💠 Ignore what you are told. The people who work at Medicaid often tell people the wrong thing.
💠 Make sure you are getting information about waivers and long term care. Do not look at the information for Medicaid health insurance. The financial limits are totally different.
💠 Research everything yourself. Find the policies yourself online. Request a written copy of the financial policies for long term care.
💠 Never ever ever get scared off by what someone says on the phone. Research the policies. If you think you are eligible, apply on paper and get a decision in writing.
💠 If you discover that you really are not eligible, look into opening a miller trust a special needs trust or a pooled income trust for people with disabilities.
💠 Also, look into Medicaid spend-down programs that may allow you to qualify by paying for part of your care yourself.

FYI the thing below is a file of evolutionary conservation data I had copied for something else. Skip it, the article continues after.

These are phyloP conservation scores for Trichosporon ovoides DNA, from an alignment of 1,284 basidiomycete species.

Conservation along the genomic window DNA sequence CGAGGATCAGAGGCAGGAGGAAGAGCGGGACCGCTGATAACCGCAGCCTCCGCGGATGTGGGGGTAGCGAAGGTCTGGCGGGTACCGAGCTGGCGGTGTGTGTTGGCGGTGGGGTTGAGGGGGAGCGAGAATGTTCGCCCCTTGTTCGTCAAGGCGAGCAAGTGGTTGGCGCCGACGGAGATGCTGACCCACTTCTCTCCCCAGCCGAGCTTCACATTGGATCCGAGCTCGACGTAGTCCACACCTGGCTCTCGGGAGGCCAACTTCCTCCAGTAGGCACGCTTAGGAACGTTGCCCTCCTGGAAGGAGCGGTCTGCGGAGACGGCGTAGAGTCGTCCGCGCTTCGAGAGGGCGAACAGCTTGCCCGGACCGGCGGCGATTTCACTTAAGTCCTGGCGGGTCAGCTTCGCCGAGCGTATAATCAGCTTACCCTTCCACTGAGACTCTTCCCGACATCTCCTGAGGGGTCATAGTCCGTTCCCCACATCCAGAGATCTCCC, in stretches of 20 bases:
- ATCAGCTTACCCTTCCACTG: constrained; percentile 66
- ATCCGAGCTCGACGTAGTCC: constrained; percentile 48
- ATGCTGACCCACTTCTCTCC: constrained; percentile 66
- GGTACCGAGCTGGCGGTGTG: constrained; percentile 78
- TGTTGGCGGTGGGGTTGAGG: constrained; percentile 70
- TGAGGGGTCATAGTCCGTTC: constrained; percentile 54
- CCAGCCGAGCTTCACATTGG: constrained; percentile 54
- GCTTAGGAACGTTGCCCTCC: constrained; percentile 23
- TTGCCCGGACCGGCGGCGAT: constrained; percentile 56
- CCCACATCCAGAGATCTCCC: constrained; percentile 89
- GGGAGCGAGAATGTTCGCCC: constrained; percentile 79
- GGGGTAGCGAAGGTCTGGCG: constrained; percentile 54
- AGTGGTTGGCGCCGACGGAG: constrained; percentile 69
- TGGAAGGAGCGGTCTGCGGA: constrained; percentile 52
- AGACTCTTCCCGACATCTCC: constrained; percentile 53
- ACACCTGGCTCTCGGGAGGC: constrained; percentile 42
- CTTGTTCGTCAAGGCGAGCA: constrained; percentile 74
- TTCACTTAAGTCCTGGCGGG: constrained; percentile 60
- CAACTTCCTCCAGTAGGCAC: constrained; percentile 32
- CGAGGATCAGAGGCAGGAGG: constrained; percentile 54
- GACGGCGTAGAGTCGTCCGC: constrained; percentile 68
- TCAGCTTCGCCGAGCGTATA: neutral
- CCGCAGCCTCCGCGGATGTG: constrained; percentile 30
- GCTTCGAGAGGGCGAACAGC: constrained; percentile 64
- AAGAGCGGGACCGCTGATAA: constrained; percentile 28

💠 Also, look into Medicaid buy in programs for working adults with disabilities. In some states you can qualify even if only working a very small amount at home.
💠 If you have an inheritance or wealth, consult with a Medicaid planning specialist, or with a lawyer who specializes in Medicaid estate planning.
💠 If you have gotten turned down, and you believe you are eligible, always appeal. Appeal in writing. Once again, never ever let them turn you down over the phone or in a meeting. Get it in writing.
💠 You do not need a lawyer to appeal. You can do it yourself. Do not bother contacting disability lawyers, as they will not know anything in this area. In some cases, you may be able to get assistance through your state’s disability rights legal organization and/or through your local nonprofit poverty legal programs. Contact nonprofit disability rights legal organizations in your state. Also contact your local Center for Independent Living and ask if they have an advocate or lawyer who can help you. Once again, you can also appeal on your own without a lawyer.
ADAPT is a national grassroots community group that organizes disability rights activists. They also have several Facebook groups. Many ADAPT members are in medicaid waiver and caregiver programs and they work to protect and expand these programs.